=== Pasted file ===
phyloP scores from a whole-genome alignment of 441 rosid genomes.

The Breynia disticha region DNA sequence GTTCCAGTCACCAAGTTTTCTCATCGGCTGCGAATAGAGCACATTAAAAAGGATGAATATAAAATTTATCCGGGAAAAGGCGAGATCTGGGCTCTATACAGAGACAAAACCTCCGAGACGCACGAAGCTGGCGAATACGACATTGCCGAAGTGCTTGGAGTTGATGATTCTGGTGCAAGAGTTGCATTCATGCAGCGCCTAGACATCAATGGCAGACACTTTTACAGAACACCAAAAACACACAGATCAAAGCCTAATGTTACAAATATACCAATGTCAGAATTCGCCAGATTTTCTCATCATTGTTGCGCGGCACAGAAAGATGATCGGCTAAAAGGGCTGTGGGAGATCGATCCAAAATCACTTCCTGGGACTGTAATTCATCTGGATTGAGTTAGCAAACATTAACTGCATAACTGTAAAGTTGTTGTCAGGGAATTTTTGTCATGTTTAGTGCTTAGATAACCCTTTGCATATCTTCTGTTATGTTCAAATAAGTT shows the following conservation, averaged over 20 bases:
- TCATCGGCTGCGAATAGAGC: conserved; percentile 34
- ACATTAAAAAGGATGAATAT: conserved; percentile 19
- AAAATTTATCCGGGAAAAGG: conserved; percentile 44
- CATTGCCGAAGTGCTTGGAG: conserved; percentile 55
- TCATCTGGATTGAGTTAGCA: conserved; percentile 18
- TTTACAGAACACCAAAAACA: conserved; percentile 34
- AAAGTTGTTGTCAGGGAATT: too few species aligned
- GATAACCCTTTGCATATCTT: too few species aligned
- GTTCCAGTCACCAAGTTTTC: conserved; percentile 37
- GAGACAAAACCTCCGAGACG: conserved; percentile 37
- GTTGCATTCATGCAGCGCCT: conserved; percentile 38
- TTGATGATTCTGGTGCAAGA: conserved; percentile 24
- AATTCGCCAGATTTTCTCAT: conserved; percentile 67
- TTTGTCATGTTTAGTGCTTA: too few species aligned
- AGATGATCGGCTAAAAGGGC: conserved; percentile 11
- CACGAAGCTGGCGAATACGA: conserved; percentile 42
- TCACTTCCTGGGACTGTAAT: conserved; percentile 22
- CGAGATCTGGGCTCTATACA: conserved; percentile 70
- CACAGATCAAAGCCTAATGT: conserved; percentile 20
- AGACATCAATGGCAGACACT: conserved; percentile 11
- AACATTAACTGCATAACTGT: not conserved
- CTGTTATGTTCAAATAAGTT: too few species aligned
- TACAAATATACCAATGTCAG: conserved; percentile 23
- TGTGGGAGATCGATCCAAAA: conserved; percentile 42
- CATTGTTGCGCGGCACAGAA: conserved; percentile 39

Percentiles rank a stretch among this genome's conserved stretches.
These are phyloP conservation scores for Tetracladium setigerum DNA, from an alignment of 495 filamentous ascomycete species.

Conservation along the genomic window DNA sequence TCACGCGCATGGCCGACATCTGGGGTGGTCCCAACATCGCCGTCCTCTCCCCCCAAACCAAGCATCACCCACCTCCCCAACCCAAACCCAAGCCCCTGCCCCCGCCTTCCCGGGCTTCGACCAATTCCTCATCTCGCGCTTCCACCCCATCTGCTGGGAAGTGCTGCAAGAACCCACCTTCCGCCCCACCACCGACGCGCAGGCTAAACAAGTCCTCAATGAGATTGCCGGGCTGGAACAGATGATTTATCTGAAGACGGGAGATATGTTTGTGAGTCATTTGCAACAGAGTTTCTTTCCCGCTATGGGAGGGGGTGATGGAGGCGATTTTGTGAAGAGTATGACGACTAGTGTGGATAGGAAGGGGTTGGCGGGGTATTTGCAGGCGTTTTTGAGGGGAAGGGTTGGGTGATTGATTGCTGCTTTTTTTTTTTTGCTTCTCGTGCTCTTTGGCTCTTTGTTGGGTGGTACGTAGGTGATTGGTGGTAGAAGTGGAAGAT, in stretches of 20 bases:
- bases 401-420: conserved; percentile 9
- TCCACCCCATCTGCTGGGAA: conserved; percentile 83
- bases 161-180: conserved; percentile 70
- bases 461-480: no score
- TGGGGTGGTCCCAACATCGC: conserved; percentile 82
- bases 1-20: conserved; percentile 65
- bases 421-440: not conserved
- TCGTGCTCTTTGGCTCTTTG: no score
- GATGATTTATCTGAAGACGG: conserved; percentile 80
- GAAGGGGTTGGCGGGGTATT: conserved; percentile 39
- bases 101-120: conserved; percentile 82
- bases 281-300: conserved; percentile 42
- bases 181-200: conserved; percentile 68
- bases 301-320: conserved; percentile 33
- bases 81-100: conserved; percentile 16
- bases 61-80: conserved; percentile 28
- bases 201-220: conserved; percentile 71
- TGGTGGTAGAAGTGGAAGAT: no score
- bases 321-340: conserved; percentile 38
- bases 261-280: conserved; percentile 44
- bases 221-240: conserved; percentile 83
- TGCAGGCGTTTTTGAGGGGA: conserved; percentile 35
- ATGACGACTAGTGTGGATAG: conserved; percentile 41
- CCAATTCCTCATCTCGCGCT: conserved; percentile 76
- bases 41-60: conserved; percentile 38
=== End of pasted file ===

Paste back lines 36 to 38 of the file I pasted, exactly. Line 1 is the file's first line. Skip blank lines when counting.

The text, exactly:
- bases 1-20: conserved; percentile 65
- bases 421-440: not conserved
- TCGTGCTCTTTGGCTCTTTG: no score